There has been debate about whether high enough risk patients were enrolled in the study. Based on the WASID findings, we understand that those patients with 70–99% stenosis and TIA or stroke within 30 days before enrollment had the highest rate of ischemic stroke in the territory of the symptomatic artery (14). The WASID risk of TIA or stroke was 22.9% at 1 year and 25.0% at 2 years (14). SAMMPRIS was designed using risk estimates from this subgroup of the WASID trial. We agree that based on the WASID trial, the aforementioned patient risk profile was a reasonable one for choosing patients for eligibility in SAMMPRIS (11).
The “Mori classification” [type A <5 mm in length, concentric or moderately eccentric, smooth stenosis; type B, 5–10 mm in length, extremely eccentric, or angulated (>45°), or irregular stenosis, or total occlusion (<3 months old); type C, >10 mm in length, extremely angulated (>90°) stenosis, or total occlusion (>3 months old), or lesion with a number of neovasculatures all around] was not clearly elucidated in the study design eligibility criteria, despite the fact that it has been well-documented in the literature (20). It has been shown that lesion length and morphology correlate with outcome following IER (20–22). For example, the intrastent multicenter registry showed much lower rates of neurological complications in patients with lesions <5 vs. 5- to 10-mm lesions or >10 mm lesions (23). Zhu et al. found a 12% rate of in-stent restenosis in Mori A lesions and a 50% rate in Mori C lesions (24). Another recent multicenter report of 670 treated lesions showed Mori A lesions were safer to treat and were less likely to develop restenosis (25). The lesions treated in the SAMMPRIS trial were either 14 mm in length or less (11, 26) but there was no stratification of the lesions along Mori or other system criteria to select for favorable lesions to treat.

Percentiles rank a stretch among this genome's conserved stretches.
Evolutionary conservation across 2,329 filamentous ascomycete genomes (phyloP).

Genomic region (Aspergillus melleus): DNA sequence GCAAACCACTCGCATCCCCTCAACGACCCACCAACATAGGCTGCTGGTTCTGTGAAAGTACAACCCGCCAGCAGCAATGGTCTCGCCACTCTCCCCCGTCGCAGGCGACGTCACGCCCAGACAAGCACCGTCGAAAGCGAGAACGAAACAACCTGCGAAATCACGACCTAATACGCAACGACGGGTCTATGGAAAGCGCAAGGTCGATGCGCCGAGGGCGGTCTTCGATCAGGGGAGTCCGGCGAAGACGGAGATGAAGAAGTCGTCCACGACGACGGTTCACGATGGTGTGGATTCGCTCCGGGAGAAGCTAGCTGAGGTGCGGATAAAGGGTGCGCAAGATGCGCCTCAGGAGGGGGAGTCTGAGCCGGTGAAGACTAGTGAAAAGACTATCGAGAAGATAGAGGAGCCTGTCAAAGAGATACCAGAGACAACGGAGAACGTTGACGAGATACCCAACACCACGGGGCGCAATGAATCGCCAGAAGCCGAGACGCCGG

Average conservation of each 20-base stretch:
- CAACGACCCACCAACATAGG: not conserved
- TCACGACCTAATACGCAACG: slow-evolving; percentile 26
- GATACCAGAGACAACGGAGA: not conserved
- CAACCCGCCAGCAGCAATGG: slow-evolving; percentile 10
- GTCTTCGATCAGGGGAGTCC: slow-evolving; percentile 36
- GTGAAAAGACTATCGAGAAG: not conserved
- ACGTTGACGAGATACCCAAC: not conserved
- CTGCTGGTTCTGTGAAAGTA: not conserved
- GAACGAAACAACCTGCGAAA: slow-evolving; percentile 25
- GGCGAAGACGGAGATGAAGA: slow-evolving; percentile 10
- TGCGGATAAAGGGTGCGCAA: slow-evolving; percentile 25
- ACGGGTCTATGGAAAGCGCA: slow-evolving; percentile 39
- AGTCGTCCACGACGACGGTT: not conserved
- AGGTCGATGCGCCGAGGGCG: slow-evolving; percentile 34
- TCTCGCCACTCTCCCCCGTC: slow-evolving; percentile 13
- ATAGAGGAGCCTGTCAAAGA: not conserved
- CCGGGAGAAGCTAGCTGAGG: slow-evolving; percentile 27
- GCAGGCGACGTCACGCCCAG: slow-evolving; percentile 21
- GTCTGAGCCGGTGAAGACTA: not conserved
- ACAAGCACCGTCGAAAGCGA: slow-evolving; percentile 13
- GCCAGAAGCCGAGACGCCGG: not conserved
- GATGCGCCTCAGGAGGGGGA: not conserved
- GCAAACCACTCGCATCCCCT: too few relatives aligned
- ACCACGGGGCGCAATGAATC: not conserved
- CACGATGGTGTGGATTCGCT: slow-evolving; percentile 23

Fragile Plaque and Collateral Circulation Status
The presence of numerous micro embolic signals (MES) on Doppler ultrasound was found to predict a higher risk of subsequent stroke (27). Also, the WASID study revealed that patients with poor collateral circulation distal to the stenosis had higher risk of subsequent stroke. The SAMMPRIS trial did not include criteria taking into account MES or collateral circulation status. The impact of these factors on such a trial is not clear but needs to be further defined.
Proper angioplasty technique “slow submaximal balloon inflation” was described in the late 1990s (28). The authors reported their experience and noticed that when they started using a smaller balloon 0.5 mm less than the diameter on the diseased vessel at its normal section and inflating it slowly over a period of 3–5 min to achieve nominal pressure, their complication rate dropped dramatically. The authors attributed this lower complication rate to decrease in frequency of large dissections at the angioplasty site. The findings were later confirmed in a major case series demonstrating that large dissection following angioplasty was associated with a statistically significant occurrence of stroke in the periprocedural period, and restenosis at follow-up (29). In SAMMPRIS, operators were encouraged to down size the balloon angioplasty by 0.5 mm, but this was not a requirement, nor was the slow inflation axiom. Since these data are not documented and not every patient had an angiography study following angioplasty and prior to stent placement, it is impossible to know with certainty the impact of the technique on the final trial results.
Lessons Learned from SAMMPRIS Trial